Posted on January 31, 2012 by Melissa Waggener Zorkin — Comments Off
Like many in the U.S. last week, I found myself closely tracking the dialogue around the president’s State of the Union Tuesday evening. Ideological debates aside, what struck me most was the media’s continuing willingness to reference and embrace social media in the political dialogue. More recently, Twitter’s CEO even declared that 2012 would be the year of the “Twitter election.”
The “let’s go to the Twittersphere” (Can we just refrain from creating any new words that involve “sphere”?) references were frequent, and nearly made those as deadpan as Brian Williams sound enthusiastically interested in getting perspective from real people via this medium. The fact is old-school labels that hinge around economic class, status and possessions don’t apply in this social medium and, in turn, result in a stronger freedom of expression for many who use them.
Of course, the new channels that open up through emerging digital tools and broader adoption of social media among journalists, politicians and individuals make for a more complete and dynamic forum for discussion during the upcoming elections. In particular, it is encouraging to know that with the broad adoption of social media, millennials have a channel they feel they have directly built and participated within.
A recent post on Mashable also hits on a few of the ways that media are using digital tools to both inform and observe the discourse — no longer is social media some passing reference handled by the most junior of staff, but it now is as core a piece of political media coverage as a live debate broadcast.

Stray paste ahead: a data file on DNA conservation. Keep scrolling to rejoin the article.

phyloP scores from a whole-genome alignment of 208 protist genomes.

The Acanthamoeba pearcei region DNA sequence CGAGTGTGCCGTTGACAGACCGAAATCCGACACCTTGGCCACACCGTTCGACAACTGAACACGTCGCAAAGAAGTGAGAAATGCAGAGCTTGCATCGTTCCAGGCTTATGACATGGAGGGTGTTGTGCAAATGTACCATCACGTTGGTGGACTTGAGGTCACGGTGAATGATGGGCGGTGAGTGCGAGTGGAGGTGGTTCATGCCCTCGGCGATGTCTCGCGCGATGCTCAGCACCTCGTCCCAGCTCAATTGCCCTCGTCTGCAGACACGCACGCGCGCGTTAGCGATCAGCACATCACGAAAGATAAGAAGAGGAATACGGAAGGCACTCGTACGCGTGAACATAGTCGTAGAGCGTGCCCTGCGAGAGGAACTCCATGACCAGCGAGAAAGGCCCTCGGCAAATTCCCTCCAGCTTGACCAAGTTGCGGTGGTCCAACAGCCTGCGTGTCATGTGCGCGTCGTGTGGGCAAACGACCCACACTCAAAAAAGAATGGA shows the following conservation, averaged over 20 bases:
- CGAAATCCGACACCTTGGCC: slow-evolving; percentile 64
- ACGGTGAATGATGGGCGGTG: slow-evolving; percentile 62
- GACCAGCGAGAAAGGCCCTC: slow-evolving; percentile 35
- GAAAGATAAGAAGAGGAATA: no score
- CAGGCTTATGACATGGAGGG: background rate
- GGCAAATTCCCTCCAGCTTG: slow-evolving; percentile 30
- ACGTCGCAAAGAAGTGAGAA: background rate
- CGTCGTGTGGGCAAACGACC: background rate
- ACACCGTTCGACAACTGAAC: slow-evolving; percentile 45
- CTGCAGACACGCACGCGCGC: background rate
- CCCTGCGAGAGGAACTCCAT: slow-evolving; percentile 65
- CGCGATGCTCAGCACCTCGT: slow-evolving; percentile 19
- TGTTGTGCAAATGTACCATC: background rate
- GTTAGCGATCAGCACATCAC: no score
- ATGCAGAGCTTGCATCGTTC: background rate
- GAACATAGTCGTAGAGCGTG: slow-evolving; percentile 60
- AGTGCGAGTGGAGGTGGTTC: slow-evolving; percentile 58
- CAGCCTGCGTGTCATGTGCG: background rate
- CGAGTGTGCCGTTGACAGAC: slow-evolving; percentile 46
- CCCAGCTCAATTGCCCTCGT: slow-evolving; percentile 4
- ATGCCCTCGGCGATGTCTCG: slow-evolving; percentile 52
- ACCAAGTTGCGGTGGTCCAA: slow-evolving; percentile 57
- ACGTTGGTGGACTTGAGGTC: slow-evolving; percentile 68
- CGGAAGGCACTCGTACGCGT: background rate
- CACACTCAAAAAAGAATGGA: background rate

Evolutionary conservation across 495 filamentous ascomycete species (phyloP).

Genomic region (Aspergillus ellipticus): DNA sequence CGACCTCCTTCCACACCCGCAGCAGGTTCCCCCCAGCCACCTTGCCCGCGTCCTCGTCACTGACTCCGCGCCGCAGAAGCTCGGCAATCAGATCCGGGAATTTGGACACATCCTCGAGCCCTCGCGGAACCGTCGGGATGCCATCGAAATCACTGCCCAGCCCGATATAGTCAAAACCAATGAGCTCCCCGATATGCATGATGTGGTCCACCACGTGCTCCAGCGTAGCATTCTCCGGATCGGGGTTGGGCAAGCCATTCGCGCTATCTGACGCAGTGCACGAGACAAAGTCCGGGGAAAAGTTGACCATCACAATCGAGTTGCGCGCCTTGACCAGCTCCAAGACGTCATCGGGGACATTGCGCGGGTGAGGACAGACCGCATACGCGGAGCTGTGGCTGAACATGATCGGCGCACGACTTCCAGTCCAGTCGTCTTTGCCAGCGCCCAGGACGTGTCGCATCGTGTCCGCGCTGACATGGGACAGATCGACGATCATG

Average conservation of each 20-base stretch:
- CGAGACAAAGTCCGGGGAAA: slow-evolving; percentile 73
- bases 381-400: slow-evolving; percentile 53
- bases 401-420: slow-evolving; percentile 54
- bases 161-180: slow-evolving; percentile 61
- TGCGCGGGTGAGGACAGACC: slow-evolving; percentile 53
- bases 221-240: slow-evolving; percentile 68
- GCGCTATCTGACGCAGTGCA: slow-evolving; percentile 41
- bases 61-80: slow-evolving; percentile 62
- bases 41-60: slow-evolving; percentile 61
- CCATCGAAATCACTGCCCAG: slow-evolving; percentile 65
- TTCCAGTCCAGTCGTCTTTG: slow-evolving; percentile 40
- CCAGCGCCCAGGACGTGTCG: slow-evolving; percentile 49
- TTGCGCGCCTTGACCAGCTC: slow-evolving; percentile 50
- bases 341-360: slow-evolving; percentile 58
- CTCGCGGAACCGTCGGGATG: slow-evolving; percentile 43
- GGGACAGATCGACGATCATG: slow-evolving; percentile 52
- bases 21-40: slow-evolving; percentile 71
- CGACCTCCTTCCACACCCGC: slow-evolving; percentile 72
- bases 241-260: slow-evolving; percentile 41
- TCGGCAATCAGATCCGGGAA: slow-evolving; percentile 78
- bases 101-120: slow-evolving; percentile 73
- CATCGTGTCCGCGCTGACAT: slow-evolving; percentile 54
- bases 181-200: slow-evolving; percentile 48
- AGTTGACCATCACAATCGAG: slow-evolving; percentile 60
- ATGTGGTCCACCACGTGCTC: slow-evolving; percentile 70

But does greater ubiquity of channels for individuals and organizations equate to more thoughtful dialogue? In some cases it does, but, as this post highlights, all but one of the most shared tweets around the State of the Union came from the @whitehouse account.
Resharing from one source could lead to the conclusion that info is simply being passed along without thought or point of view. But politics are about people, and people have emotions that can be real and highly passionate — even raw at times — so the challenge, and of course opportunity, for our leaders, media and industry as communicators is how to use these channels as means to engage, discuss and inform the entire debate from all sides?
Because influence is alive, it’s energetic and in motion. Candidates are aware of this ever-shifting landscape and seek to harness its power and bend it to their favor. Instead, they could gather and foster the sparks of influence that exist in this social space, be buoyed by their force, and help guide them — without bending them to their platform. If they do that, they can take the sparks and ignite a fire.
Then it will be a truly noble and valuable social experiment that we’ll have all taken part in.